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IBM helps Chicago keep an eye on its citizens

Big Blue software to monitor thousands of surveillance cams

Reducing security risks from open source software

Next time you're in Chicago, say cheese.

Chances are good your likeness will be captured on a futuristic video surveillance system the city is rolling out with the help of IBM and several other tech companies.

Today, officials from Chicago and IBM announced the initial phase of Operation Virtual Shield, which they're trumpeting as one of the most advanced security networks in any US city. It will use IBM software to analyze in real time thousands of hours of video being recorded on more than 1,000 cameras that run continuously.

The project, which has the ability to read license plates and zoom in on items as small as a backpack, comes three weeks after statistics released under a freedom of information request suggested that video surveillance cameras installed in London did little to solve crime in that city. Many professors also say there are no studies that show cameras reduce crime.

While IBM officials refused to say how much the system will cost, they were quick to say it would be boon to the city.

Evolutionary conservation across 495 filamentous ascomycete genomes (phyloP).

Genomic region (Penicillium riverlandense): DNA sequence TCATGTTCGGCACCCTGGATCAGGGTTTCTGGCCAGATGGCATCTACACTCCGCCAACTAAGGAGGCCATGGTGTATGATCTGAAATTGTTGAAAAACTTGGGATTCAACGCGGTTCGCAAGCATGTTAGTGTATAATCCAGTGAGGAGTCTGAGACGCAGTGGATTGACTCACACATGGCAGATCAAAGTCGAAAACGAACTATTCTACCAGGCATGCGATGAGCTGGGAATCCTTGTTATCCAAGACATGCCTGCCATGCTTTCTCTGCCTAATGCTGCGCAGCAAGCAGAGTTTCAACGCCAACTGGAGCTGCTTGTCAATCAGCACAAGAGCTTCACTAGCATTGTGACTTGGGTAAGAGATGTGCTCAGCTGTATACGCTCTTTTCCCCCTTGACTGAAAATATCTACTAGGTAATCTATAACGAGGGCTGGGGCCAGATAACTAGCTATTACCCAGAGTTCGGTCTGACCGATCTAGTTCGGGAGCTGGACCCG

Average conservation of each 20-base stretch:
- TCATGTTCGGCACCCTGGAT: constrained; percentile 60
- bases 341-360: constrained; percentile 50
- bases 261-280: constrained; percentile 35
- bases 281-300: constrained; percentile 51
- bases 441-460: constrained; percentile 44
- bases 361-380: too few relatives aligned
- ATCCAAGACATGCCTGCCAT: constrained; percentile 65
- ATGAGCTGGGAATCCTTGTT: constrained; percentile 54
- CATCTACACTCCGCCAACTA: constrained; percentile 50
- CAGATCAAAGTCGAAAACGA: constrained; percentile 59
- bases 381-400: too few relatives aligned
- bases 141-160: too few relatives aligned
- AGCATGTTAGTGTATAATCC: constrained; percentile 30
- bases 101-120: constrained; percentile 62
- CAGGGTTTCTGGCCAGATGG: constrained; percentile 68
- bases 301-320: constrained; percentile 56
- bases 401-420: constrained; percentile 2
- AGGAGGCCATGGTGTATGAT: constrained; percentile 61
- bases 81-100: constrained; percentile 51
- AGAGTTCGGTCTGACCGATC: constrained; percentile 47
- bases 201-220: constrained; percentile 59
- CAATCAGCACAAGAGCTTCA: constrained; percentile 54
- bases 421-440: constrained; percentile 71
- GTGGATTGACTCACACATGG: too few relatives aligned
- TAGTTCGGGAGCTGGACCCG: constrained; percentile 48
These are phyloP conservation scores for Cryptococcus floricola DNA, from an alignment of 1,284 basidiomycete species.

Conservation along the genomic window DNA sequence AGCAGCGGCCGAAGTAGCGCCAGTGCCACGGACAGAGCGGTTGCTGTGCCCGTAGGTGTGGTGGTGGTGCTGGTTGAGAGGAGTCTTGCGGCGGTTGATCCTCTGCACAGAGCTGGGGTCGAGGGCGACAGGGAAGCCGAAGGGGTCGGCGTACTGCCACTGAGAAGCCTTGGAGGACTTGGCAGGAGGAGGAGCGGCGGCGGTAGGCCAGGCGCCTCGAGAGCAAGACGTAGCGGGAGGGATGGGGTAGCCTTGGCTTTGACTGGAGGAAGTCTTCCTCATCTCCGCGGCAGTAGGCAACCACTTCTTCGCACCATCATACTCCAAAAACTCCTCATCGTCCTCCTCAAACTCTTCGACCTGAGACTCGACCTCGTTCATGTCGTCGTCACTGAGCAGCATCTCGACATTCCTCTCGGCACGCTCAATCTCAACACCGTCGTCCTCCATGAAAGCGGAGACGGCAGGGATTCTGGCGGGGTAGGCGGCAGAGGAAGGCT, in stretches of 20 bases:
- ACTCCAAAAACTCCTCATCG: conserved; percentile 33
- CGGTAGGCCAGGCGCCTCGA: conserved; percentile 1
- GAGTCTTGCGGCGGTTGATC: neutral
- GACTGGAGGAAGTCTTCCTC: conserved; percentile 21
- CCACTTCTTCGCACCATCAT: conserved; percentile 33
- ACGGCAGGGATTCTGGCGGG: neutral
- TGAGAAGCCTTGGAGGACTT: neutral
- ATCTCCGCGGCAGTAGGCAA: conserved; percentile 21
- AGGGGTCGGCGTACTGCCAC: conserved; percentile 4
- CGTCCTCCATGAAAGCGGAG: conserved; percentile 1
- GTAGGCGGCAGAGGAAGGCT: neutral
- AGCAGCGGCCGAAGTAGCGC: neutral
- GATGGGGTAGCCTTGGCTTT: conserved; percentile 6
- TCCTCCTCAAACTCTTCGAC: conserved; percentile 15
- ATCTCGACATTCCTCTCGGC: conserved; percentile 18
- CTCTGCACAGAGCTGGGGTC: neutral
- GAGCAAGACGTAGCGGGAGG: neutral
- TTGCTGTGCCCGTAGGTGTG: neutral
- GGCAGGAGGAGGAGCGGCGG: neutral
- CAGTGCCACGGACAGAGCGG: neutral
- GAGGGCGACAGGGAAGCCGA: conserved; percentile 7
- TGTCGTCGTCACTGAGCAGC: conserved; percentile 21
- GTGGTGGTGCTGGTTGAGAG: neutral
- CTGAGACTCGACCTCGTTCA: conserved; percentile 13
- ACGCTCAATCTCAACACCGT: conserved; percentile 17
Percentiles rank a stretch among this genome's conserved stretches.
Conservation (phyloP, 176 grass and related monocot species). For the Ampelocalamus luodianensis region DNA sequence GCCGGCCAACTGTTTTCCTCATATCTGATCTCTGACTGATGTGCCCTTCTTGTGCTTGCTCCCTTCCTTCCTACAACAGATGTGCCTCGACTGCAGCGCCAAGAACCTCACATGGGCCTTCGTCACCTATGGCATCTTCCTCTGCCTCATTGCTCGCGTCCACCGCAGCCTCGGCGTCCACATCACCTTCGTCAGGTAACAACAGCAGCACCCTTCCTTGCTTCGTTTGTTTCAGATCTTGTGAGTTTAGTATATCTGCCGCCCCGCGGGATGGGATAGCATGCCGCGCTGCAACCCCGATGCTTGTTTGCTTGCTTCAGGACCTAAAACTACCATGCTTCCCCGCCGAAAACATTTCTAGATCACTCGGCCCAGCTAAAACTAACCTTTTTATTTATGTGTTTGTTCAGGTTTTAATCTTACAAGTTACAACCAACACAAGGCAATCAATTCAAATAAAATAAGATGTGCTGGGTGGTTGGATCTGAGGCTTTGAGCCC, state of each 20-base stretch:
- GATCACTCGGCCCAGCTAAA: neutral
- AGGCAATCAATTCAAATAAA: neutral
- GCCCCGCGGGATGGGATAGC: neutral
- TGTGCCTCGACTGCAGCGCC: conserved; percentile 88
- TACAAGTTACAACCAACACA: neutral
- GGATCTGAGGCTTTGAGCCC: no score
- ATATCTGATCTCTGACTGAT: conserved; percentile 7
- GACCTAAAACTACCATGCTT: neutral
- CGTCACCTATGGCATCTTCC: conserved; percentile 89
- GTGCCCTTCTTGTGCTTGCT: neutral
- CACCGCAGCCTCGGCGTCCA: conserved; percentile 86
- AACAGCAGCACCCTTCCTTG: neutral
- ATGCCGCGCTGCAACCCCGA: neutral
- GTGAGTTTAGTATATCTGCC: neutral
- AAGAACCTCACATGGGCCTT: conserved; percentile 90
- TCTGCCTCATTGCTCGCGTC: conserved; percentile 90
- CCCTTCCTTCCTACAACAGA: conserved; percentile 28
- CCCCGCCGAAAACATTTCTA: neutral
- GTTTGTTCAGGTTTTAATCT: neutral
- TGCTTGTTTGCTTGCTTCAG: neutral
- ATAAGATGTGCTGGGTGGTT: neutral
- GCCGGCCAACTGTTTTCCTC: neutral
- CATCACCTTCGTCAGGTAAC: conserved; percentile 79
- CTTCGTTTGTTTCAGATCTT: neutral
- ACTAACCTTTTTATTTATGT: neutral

"Cities are faced with ever-increasing threats such as routine crime or terrorist activity and the only way to preventively protect citizens is through a truly sophisticated security surveillance system," IBM vice president Mike Daniels said.

Thousands of security cameras are already being used in Chicago by businesses and police. At least some of them are connected by a unified fiber network and by a wireless mesh. But right now, there aren't enough eyes to monitor them all, and that's where the IBM software comes in. Big Blue says the software will be able to search throughout the network to locate cars or other items under suspicion.

The project is being funded at least partially by the Department of Homeland Security. It is unknown when the system will be fully operational. ®

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